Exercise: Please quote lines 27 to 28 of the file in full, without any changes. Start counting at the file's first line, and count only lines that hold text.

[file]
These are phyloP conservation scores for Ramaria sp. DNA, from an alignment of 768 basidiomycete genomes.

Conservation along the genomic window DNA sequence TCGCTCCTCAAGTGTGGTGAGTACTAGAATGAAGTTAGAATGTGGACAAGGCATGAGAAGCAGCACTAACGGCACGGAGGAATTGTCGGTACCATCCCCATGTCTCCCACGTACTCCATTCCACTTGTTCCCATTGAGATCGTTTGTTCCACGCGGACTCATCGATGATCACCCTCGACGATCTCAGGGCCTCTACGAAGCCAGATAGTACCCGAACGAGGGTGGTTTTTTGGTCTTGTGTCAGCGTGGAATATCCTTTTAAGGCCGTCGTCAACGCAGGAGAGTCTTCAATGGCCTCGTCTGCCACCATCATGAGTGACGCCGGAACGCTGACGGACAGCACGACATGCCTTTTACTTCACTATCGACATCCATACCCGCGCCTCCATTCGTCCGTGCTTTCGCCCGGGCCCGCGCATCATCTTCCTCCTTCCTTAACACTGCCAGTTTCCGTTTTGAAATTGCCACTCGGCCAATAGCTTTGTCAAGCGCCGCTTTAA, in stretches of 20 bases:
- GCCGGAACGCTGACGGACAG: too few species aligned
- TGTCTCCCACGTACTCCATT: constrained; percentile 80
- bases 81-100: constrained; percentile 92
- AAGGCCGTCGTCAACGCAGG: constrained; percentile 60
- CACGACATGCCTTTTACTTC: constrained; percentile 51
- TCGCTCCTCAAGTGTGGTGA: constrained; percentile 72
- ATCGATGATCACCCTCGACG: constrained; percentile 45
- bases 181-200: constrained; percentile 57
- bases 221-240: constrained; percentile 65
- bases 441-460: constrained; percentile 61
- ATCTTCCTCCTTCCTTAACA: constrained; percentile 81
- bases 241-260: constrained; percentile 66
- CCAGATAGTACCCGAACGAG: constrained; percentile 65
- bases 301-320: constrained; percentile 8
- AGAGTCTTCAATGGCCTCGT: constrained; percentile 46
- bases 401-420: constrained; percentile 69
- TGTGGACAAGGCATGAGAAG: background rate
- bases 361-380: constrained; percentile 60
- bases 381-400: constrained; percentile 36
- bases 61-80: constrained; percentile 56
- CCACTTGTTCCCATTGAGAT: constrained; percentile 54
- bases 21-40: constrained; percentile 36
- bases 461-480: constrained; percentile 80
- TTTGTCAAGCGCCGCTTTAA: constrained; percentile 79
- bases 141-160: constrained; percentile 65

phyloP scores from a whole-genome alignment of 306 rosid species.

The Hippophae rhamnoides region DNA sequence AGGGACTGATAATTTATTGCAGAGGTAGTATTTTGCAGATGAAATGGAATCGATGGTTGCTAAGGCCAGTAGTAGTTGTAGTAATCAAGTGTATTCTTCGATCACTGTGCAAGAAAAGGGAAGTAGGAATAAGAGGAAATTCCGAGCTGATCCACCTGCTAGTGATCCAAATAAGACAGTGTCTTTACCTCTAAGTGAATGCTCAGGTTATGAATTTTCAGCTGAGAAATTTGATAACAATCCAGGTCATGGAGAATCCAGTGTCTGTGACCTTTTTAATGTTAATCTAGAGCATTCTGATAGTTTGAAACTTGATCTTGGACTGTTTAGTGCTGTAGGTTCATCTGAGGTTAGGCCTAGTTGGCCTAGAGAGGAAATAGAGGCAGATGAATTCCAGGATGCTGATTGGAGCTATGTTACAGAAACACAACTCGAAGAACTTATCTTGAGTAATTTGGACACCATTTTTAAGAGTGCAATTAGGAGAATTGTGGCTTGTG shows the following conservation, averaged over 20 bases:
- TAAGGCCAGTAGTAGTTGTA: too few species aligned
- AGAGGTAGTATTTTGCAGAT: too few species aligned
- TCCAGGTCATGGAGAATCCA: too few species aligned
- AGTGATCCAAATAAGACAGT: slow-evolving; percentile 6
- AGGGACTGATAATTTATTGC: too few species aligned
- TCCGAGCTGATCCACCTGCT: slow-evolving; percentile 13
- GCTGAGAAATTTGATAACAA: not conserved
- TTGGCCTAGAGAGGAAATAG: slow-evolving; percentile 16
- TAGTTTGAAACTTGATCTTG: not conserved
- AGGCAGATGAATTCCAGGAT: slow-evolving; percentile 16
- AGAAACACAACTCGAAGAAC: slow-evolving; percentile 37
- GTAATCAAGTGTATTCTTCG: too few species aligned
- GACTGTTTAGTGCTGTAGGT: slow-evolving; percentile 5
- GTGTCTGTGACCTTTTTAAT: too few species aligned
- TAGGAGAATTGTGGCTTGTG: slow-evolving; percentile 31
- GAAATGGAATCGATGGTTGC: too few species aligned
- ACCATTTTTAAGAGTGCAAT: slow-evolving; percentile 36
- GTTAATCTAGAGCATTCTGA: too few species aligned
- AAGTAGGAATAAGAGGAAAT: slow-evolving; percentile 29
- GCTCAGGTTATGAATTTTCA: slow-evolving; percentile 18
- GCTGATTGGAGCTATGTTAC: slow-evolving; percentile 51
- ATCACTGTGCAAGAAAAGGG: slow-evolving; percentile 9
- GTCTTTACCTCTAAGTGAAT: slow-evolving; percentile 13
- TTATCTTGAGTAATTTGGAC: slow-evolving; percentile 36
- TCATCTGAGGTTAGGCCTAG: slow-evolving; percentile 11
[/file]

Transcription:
- bases 141-160: constrained; percentile 65

phyloP scores from a whole-genome alignment of 306 rosid species.